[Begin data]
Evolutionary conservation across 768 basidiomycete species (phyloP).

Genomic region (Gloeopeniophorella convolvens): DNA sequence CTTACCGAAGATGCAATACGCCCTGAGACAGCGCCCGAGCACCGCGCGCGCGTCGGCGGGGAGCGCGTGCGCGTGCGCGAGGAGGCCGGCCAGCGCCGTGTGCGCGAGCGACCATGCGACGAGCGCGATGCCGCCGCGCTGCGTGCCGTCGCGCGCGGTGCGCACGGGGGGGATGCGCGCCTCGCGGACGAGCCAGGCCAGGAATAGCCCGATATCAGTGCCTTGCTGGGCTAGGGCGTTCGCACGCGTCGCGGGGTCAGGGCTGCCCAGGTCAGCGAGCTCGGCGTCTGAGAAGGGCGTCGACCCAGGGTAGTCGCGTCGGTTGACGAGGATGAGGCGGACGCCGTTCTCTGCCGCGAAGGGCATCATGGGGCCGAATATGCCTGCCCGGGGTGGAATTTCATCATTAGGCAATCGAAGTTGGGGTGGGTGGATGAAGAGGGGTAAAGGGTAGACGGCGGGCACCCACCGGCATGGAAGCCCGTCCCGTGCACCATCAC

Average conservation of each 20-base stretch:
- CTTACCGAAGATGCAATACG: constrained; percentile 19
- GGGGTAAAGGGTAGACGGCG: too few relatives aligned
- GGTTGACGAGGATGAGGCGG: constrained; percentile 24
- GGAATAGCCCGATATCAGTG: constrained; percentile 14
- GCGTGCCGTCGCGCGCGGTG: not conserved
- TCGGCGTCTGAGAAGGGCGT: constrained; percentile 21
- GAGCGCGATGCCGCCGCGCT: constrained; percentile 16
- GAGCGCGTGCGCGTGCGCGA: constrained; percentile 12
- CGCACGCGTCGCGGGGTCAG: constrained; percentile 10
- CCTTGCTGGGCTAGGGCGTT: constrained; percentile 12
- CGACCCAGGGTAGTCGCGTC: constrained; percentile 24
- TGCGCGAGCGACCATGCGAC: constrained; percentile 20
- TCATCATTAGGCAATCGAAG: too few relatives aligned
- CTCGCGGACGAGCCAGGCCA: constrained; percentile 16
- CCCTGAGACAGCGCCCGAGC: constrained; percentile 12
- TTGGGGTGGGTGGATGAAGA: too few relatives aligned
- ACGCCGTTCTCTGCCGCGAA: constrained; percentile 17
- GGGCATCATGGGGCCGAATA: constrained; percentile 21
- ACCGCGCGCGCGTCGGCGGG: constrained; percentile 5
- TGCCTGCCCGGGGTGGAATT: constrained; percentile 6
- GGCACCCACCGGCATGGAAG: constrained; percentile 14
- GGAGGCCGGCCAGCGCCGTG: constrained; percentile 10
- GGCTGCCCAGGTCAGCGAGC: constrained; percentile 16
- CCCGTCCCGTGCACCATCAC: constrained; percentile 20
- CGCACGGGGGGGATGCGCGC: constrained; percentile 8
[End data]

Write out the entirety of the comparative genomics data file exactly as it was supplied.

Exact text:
Evolutionary conservation across 768 basidiomycete species (phyloP).

Genomic region (Gloeopeniophorella convolvens): DNA sequence CTTACCGAAGATGCAATACGCCCTGAGACAGCGCCCGAGCACCGCGCGCGCGTCGGCGGGGAGCGCGTGCGCGTGCGCGAGGAGGCCGGCCAGCGCCGTGTGCGCGAGCGACCATGCGACGAGCGCGATGCCGCCGCGCTGCGTGCCGTCGCGCGCGGTGCGCACGGGGGGGATGCGCGCCTCGCGGACGAGCCAGGCCAGGAATAGCCCGATATCAGTGCCTTGCTGGGCTAGGGCGTTCGCACGCGTCGCGGGGTCAGGGCTGCCCAGGTCAGCGAGCTCGGCGTCTGAGAAGGGCGTCGACCCAGGGTAGTCGCGTCGGTTGACGAGGATGAGGCGGACGCCGTTCTCTGCCGCGAAGGGCATCATGGGGCCGAATATGCCTGCCCGGGGTGGAATTTCATCATTAGGCAATCGAAGTTGGGGTGGGTGGATGAAGAGGGGTAAAGGGTAGACGGCGGGCACCCACCGGCATGGAAGCCCGTCCCGTGCACCATCAC

Average conservation of each 20-base stretch:
- CTTACCGAAGATGCAATACG: constrained; percentile 19
- GGGGTAAAGGGTAGACGGCG: too few relatives aligned
- GGTTGACGAGGATGAGGCGG: constrained; percentile 24
- GGAATAGCCCGATATCAGTG: constrained; percentile 14
- GCGTGCCGTCGCGCGCGGTG: not conserved
- TCGGCGTCTGAGAAGGGCGT: constrained; percentile 21
- GAGCGCGATGCCGCCGCGCT: constrained; percentile 16
- GAGCGCGTGCGCGTGCGCGA: constrained; percentile 12
- CGCACGCGTCGCGGGGTCAG: constrained; percentile 10
- CCTTGCTGGGCTAGGGCGTT: constrained; percentile 12
- CGACCCAGGGTAGTCGCGTC: constrained; percentile 24
- TGCGCGAGCGACCATGCGAC: constrained; percentile 20
- TCATCATTAGGCAATCGAAG: too few relatives aligned
- CTCGCGGACGAGCCAGGCCA: constrained; percentile 16
- CCCTGAGACAGCGCCCGAGC: constrained; percentile 12
- TTGGGGTGGGTGGATGAAGA: too few relatives aligned
- ACGCCGTTCTCTGCCGCGAA: constrained; percentile 17
- GGGCATCATGGGGCCGAATA: constrained; percentile 21
- ACCGCGCGCGCGTCGGCGGG: constrained; percentile 5
- TGCCTGCCCGGGGTGGAATT: constrained; percentile 6
- GGCACCCACCGGCATGGAAG: constrained; percentile 14
- GGAGGCCGGCCAGCGCCGTG: constrained; percentile 10
- GGCTGCCCAGGTCAGCGAGC: constrained; percentile 16
- CCCGTCCCGTGCACCATCAC: constrained; percentile 20
- CGCACGGGGGGGATGCGCGC: constrained; percentile 8